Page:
Food grazing in Copenhagen

There’s a curtain flapping on the second floor of Copenhagen’s stately Amalienborg Palace, home to the Danish royals and just for a second I think I catch a glimpse of Princess Mary. A visit to the royal palace now often heads Australian traveller to-do lists with many curious to see where Princess Mary, Crown Prince Frederik and their four children call home. And if Queen Margrethe II is in residence, see the daily changing of the guard at noon.

Royal watching is hungry work and we decide to seek out some of the city’s culinary gems and discover what all the fuss is about.

Nordic cuisine has made Copenhagen one of Europe’s hottest food destinations boasting more Michelin-starred restaurants than any other Scandinavian city – the latest count is 18 stars.

Top of the list is Rene Redzepi’s noma which has been named the world’s best restaurant several times over, with dishes inspired by the landscape and culture.

The latest menu features 18 small dishes including fresh berries and lemon thyme, cabbage leaves and white currants, sweet peas, milk curd and sliced kelp, flower tart, monkfish liver, roasted marrow bone, berries and greens soaked in vinegar for one year, with a finale of forest flavours, chocolate and egg liqueur.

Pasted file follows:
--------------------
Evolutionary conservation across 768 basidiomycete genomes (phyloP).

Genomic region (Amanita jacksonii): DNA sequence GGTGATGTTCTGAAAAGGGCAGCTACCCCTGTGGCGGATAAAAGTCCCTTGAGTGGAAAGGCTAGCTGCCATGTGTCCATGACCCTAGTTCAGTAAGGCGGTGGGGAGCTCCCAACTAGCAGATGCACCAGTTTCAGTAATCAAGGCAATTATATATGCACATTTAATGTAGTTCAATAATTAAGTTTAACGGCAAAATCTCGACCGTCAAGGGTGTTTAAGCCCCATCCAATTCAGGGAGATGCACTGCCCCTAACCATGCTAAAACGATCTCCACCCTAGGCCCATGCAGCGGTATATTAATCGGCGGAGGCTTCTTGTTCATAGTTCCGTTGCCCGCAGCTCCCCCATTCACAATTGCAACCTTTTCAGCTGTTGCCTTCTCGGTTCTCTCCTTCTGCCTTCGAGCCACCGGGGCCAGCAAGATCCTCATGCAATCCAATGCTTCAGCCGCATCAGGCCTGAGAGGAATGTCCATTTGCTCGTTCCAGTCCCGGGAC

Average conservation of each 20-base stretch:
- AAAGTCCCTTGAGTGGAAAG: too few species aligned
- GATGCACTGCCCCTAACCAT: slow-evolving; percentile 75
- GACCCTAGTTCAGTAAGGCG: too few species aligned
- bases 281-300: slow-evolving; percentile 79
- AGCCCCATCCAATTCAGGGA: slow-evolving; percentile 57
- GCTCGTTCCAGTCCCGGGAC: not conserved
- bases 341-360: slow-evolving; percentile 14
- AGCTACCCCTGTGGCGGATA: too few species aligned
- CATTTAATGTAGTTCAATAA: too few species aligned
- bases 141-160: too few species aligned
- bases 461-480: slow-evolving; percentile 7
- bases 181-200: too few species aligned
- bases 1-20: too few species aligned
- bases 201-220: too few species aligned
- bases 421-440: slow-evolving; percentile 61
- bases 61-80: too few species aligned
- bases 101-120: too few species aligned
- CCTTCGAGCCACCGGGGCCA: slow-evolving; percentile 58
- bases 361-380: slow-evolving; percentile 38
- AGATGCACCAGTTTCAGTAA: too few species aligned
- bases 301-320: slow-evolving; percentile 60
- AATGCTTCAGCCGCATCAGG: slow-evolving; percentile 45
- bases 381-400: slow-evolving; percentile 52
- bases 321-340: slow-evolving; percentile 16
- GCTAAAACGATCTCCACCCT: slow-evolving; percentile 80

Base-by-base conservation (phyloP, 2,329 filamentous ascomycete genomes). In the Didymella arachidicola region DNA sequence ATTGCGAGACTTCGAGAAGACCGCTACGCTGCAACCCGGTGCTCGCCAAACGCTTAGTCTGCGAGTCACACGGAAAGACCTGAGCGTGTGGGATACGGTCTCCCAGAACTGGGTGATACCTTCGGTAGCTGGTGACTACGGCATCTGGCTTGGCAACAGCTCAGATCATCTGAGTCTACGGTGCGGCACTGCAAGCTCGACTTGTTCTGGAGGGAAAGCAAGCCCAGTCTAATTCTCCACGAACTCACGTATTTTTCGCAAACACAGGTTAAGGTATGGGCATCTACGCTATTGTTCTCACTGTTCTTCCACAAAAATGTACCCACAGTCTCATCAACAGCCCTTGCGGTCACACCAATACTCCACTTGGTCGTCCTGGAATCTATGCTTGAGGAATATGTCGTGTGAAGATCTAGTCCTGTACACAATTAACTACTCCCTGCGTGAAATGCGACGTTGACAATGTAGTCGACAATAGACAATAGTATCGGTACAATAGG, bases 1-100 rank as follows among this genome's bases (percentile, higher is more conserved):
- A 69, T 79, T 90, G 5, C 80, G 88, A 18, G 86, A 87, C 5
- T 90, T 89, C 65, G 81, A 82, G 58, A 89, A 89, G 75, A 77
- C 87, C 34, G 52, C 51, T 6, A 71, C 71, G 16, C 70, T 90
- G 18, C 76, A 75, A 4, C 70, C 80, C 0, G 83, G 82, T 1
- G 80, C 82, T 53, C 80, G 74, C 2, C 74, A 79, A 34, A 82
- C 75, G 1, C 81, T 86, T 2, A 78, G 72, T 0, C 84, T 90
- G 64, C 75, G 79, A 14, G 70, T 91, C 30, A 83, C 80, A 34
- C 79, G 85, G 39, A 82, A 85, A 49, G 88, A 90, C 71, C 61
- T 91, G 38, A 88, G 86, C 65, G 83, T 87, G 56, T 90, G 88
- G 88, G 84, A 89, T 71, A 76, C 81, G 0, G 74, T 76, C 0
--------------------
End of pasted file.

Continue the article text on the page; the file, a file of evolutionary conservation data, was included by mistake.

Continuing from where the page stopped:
The good news is you will no longer have to go to Copenhagen to experience Redzepi’s culinary extravaganza, noma is coming to Sydney for ten weeks from January 2016, to share the best of Australian produce as seen through the eyes of the revered chef and his team. noma will temporarily close in Copenhagen, to open its new waterfront home at Barangaroo on Sydney Harbour, as part of an exciting collaboration with Tourism Australia and Lendlease.

Other stand out up-market restaurants include Geranium, where meals involving all the senses star, prepared by Rasmus Kofoed, who won the world cooking championships, the Bocuse d’Or in 2011. Over at Michelin-starred Kadeau, diners can enjoy dishes inspired by the flora and fauna of the picturesque island of Bornholm, where the restaurant was originally founded in 2007. For those less inclined to max out their credit cards – the more casual Pony, Host, Manfreds & Vin and Kodbyens Fiskebar feature innovative menus and eclectic atmospheres.